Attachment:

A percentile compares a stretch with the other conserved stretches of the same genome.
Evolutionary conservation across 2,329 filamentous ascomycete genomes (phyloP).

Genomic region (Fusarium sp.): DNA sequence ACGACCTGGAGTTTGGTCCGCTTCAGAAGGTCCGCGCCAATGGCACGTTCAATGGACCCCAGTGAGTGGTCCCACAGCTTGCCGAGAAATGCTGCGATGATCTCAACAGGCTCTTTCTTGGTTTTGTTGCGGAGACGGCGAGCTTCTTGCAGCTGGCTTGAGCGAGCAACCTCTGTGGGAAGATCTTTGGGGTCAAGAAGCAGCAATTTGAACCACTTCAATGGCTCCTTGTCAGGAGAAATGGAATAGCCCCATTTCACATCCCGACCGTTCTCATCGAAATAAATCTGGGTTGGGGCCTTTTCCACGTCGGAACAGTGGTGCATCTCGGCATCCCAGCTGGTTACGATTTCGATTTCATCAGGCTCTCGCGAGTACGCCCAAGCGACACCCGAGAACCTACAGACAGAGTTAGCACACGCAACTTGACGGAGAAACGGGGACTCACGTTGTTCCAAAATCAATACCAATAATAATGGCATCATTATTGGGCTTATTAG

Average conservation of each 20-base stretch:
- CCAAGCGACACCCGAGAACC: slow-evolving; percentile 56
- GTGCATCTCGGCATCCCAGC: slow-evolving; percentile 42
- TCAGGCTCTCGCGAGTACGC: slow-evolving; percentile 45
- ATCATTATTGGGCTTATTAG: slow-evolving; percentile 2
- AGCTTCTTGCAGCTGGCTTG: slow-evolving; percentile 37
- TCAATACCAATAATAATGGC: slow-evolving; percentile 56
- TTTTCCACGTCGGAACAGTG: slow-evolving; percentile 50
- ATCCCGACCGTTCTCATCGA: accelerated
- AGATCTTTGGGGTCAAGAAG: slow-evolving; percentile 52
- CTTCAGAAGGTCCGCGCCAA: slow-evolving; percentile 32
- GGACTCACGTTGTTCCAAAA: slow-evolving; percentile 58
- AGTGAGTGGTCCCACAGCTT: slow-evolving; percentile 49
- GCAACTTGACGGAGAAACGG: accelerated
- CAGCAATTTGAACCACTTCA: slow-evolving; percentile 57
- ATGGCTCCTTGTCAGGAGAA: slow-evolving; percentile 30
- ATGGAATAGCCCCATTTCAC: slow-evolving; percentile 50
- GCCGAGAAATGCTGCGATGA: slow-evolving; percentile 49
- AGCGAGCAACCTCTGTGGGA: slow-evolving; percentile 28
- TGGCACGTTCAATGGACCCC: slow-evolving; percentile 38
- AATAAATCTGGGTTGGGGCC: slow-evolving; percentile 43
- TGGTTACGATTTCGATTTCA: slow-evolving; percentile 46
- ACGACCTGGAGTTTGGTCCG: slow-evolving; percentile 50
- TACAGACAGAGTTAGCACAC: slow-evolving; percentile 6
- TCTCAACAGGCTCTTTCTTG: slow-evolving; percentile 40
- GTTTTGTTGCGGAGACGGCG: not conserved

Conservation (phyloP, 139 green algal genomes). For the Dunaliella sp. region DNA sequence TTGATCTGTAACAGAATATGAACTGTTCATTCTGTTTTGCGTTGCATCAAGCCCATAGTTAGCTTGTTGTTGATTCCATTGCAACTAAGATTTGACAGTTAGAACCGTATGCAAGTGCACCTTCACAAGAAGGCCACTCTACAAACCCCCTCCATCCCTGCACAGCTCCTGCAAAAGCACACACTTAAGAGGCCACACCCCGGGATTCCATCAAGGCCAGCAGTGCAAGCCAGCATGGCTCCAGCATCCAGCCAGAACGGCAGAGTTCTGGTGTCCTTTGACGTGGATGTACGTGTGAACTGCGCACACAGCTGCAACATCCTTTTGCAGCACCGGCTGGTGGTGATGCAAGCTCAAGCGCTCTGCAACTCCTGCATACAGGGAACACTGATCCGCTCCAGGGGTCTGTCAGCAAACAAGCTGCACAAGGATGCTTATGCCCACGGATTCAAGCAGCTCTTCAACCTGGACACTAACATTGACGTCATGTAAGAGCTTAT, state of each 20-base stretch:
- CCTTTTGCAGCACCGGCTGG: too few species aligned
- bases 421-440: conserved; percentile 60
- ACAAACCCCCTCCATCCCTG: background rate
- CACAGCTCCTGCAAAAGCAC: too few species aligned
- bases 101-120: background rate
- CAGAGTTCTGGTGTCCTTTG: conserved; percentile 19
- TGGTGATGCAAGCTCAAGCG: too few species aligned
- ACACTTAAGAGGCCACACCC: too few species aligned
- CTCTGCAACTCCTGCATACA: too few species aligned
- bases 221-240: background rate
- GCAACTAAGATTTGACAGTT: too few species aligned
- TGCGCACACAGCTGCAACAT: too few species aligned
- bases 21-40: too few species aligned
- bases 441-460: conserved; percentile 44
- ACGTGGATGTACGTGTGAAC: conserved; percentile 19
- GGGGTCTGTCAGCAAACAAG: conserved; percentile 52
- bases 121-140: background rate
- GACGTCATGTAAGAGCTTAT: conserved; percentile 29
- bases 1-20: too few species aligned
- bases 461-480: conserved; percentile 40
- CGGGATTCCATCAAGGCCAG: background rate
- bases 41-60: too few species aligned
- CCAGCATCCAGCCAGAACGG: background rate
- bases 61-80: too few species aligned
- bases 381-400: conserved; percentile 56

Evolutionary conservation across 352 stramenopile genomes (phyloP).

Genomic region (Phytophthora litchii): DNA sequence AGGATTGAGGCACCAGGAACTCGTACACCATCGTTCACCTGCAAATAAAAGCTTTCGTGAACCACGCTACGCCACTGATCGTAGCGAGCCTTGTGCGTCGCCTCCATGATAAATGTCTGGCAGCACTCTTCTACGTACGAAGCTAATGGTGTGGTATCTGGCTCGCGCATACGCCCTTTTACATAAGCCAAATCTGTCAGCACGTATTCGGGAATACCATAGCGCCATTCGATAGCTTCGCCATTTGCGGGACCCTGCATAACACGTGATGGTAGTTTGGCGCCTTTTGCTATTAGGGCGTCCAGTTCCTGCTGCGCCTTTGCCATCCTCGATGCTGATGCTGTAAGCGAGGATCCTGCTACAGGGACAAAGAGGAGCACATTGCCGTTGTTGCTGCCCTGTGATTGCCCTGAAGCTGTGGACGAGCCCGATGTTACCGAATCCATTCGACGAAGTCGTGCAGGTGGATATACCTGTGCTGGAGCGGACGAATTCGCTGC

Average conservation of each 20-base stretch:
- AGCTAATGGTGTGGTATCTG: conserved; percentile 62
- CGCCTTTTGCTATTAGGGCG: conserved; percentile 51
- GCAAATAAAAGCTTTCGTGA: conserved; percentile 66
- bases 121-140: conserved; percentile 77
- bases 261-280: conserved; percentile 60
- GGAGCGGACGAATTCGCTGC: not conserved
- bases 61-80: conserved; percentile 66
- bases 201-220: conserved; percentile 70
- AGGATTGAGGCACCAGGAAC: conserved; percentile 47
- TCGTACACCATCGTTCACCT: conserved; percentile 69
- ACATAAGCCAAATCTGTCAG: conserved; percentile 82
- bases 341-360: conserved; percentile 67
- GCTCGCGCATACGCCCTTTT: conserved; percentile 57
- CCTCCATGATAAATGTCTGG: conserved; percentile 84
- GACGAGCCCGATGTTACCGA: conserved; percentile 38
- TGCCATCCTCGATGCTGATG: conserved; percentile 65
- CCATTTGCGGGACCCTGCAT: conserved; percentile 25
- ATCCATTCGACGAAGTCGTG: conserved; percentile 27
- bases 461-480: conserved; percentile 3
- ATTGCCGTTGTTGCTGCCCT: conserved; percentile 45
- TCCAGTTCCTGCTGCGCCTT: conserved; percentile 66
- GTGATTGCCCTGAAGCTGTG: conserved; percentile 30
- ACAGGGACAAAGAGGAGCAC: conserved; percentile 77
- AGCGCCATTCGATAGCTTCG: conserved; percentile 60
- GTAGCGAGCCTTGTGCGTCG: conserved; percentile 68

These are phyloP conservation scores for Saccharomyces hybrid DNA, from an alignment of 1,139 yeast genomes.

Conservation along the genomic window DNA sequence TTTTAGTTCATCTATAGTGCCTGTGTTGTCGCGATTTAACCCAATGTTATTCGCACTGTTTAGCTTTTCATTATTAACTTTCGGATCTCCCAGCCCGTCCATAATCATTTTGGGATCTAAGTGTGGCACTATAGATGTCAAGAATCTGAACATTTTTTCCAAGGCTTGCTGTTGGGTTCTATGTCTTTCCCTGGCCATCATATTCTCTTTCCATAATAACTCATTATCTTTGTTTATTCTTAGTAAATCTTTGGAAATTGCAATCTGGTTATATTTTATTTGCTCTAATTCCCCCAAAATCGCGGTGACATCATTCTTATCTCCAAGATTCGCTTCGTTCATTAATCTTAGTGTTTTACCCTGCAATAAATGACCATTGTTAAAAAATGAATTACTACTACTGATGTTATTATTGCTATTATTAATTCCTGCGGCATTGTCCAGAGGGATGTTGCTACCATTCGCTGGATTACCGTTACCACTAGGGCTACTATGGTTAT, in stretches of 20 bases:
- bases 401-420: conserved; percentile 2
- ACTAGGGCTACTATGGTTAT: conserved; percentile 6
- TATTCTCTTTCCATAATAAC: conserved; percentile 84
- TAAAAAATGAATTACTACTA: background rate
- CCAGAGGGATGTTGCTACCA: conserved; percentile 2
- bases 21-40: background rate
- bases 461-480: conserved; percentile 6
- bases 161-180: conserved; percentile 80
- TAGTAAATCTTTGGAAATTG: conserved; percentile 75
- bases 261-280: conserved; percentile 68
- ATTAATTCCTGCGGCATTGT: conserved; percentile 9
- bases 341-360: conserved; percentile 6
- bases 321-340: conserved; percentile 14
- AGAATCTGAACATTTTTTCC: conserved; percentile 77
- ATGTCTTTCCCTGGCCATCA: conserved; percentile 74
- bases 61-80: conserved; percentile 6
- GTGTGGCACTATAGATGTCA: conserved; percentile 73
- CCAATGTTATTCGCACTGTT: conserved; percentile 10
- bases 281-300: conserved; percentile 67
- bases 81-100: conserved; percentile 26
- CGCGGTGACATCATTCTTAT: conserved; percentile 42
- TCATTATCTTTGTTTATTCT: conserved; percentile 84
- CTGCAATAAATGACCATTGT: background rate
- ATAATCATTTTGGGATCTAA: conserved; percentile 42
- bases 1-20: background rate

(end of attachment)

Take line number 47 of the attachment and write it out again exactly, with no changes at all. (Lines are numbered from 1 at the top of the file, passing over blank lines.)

- bases 121-140: background rate